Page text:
Mongooses enjoy lifelong benefits of 'silver spoon effect'
The benefits of the 'silver spoon effect' in mongoose pups extend across their lifetime, a new study has shown.
Banded mongooses live in social groups where pups are consistently cared for one-to-one by a single adult known as an "escort" – not their mother or father.
Escorts carry, groom and protect the pups, who inherit lifelong habits and behavioural traits, such as developing niche diets, from these role models.
This 'silver spoon effect' – or the access to extra care and resources during early life—gives the pups a life-long advantage, such as increased fitness and reproductive success.
The new study, led by Professor Michael Cant from the University of Exeter, Dr. Emma Vitikainen from the University of Helsinki, and Harry Marshall from the University of Roehampton, has shown that the care the mongooses receive in the first three months of life plays a pivotal role in the success of both male and females.
Pups that were closely escorted were heavier as they achieved sexual maturity – which is associated with higher reproductive success.
Crucially, for female pups, the amount of care received had the biggest impact to how successfully they reproduced throughout their adult life, over and above effects of larger size.
The study suggests that the pups that receive the most nurturing and attentive escorting in their formative first months in life are the ones that breed most successfully – meaning the 'silver spoon effect' extends into future generations.
The findings offer a fascinating insight into how helping behaviour shapes the life history of social mammals including humans, that evolved in cooperative family groups in which offspring were cared for by helpers (grandparents, older sibs) as well as their parents.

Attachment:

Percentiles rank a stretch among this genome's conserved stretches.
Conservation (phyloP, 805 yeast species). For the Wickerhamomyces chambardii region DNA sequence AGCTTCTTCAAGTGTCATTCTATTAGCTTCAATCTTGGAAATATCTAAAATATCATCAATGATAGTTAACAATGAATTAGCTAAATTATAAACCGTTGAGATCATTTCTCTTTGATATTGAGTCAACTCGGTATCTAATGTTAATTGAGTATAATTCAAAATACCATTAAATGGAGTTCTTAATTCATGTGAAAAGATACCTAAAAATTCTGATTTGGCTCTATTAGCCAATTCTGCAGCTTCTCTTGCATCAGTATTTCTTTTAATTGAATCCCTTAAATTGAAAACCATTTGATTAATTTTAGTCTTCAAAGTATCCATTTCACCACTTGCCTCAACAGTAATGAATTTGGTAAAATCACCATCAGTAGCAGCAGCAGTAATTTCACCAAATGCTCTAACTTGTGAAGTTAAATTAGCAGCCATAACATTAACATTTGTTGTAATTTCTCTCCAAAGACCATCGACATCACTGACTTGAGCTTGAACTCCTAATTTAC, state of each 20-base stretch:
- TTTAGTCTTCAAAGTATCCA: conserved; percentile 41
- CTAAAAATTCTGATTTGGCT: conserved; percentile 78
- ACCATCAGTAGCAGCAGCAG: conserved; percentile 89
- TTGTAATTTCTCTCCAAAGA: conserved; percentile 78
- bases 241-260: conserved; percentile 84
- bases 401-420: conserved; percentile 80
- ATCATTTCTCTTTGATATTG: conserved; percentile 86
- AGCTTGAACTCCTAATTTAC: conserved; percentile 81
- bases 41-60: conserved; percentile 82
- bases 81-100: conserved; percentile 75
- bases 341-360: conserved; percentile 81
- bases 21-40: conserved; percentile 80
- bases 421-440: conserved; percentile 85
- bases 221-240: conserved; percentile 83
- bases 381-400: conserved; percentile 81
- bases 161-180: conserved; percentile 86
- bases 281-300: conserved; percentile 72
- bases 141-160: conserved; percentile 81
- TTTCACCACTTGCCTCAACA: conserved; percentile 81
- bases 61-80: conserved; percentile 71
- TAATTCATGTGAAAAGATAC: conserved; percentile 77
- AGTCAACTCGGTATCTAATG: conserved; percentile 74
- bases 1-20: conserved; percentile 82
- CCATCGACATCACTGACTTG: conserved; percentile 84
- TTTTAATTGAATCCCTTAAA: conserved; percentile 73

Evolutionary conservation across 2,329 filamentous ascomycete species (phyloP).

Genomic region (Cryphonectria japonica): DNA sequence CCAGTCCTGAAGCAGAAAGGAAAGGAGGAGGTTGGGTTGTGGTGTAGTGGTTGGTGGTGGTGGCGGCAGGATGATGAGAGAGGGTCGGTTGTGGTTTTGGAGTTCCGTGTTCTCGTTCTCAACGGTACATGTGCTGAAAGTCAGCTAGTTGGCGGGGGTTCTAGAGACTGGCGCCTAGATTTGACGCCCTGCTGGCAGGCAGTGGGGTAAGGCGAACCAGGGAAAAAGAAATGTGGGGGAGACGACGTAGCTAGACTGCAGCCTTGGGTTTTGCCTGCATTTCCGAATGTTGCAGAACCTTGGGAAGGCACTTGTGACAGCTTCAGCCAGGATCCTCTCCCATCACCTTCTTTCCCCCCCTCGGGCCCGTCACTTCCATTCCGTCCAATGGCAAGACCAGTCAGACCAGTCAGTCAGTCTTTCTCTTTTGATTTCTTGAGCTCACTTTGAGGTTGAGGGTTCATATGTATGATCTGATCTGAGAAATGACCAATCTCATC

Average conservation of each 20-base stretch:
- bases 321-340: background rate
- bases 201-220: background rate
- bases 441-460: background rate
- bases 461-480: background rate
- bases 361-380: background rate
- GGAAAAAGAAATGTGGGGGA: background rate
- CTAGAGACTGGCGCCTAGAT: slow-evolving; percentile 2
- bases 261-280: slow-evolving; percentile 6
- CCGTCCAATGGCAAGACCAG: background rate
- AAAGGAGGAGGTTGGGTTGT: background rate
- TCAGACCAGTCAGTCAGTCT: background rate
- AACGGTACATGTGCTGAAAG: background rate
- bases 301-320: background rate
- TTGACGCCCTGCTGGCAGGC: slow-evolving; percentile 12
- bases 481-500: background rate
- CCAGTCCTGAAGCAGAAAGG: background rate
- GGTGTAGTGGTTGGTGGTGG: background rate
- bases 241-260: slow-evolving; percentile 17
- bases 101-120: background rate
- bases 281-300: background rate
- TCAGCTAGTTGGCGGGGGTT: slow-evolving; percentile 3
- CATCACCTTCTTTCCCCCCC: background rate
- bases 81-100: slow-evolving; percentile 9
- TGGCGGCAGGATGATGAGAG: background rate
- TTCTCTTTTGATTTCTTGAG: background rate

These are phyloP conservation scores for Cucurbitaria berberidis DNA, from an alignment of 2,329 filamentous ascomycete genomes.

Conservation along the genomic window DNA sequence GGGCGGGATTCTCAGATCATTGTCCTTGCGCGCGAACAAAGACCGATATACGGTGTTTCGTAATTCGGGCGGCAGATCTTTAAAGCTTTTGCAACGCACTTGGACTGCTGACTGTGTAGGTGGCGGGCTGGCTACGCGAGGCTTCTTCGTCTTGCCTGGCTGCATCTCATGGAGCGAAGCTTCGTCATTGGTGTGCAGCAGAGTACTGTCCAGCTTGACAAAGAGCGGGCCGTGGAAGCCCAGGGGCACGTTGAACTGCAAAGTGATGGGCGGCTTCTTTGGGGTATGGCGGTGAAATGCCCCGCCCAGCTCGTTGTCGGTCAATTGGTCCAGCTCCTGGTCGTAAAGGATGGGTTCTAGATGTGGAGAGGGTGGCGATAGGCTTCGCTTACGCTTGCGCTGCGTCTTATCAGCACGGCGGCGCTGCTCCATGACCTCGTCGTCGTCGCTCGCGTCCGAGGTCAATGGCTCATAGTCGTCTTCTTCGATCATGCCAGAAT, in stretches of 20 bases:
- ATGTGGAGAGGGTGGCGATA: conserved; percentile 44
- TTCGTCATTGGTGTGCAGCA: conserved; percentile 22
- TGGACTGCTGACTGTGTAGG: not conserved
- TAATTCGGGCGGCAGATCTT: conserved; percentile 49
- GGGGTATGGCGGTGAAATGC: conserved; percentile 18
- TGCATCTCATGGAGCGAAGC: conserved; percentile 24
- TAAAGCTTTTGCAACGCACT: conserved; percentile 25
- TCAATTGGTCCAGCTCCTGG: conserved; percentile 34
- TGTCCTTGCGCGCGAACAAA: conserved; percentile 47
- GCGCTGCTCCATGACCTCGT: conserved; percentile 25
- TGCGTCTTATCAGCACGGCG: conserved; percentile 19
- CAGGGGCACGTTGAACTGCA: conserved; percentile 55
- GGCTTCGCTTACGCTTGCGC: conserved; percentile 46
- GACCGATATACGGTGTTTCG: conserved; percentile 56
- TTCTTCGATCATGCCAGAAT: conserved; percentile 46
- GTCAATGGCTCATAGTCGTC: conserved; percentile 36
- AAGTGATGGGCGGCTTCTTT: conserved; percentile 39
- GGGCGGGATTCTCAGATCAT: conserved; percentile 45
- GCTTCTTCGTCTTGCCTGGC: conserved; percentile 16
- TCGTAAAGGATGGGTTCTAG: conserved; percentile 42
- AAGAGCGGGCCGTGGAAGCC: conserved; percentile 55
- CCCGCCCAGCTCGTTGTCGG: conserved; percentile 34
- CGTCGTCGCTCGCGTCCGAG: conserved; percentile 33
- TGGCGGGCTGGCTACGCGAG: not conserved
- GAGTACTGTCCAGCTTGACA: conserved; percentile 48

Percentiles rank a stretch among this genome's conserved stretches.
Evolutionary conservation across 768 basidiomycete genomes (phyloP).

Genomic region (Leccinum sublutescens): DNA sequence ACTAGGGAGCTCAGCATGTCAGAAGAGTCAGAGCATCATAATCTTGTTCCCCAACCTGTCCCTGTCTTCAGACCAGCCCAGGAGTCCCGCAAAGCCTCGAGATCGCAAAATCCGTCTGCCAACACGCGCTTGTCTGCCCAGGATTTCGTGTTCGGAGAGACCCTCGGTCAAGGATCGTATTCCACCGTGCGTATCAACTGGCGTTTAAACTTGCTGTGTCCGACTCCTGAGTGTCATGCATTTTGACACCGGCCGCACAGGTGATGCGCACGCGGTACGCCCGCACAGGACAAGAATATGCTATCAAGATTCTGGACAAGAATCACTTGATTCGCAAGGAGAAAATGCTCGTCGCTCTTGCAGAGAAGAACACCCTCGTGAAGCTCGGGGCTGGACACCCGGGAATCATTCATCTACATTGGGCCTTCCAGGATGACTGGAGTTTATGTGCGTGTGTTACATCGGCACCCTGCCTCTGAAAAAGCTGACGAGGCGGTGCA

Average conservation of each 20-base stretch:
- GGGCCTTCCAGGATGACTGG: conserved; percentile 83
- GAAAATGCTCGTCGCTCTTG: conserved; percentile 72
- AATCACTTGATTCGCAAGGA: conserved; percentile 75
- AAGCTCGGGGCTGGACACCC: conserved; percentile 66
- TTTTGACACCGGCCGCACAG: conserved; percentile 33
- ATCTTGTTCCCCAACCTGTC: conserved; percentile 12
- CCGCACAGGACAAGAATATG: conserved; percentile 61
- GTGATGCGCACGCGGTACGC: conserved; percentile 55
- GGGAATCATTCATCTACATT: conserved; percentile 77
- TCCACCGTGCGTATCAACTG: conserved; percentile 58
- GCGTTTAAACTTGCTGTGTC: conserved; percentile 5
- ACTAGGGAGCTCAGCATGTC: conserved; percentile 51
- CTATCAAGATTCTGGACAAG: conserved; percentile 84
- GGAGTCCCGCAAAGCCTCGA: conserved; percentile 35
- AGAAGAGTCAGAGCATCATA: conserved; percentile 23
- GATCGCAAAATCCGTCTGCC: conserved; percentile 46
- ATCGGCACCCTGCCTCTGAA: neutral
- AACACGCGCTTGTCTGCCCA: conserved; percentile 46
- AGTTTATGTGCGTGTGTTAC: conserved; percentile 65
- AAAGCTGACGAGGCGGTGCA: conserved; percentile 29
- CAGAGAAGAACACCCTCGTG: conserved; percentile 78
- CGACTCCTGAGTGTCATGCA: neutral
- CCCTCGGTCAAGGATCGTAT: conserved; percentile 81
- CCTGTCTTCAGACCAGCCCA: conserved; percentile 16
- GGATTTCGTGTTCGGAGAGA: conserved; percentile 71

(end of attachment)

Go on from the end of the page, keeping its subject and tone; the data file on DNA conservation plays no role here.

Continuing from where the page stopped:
Professor Michael Cant, of the Centre for Ecology and Conservation on the University of Exeter's Penryn Campus in Cornwall said: "Our study shows that the impacts of early life care extend well past the initial caring period. As humans are also very sensitive to early life conditions, these 'durable benefits' of cooperation may have played an important role in shaping the development, health, and life history of our own species."
The study is published in the journal "Philosophical Transations B" on Monday, February 25th 2019.
The theory of 'kin selection' explains why some animals and other organisms adopt altruistic behaviour: to boost fitness of their relatives. For example, cooperative breeders like mongooses help to raise offspring that are not their own.
Although the benefits of kin selected behaviour have been well studied, they have predominantly focused on short term effects rather than looking at the entire life history of recipients of care.
The new study focuses on both the immediate and lifelong benefits that banded mongooses gain from their adopted role models, by studying a 17-year dataset.
It shows that despite being born on the same day, pups within the same litter are not equal: some pups spend all day with their escort while others are left to fend for themselves from an early age.
The study highlights that the care that the pups receive in the first three months of life has a lasting effect on both their survival and later reproductive success – long after the period of care ended.
The lead author of the paper, Dr. Emma Vitikainen from University of Helsinki, Finland, added: "We know that care and resources received early on in life have profound effects on health and wellbeing in humans. Our study shows that also in mongooses, these early differences accumulate, with bigger pups receiving more care and doing better overall."
"Live long and prosper: durable benefits of early-life care in banded mongooses," by Michael Cant, Emma Vitikainen, Faye Thompson and Harry Marshall is published in Philosophical Transactions B.
More information: Emma I. K. Vitikainen et al. Live long and prosper: durable benefits of early-life care in banded mongooses, Philosophical Transactions of the Royal Society B: Biological Sciences (2019). DOI: 10.1098/rstb.2018.0114
Provided by University of Exeter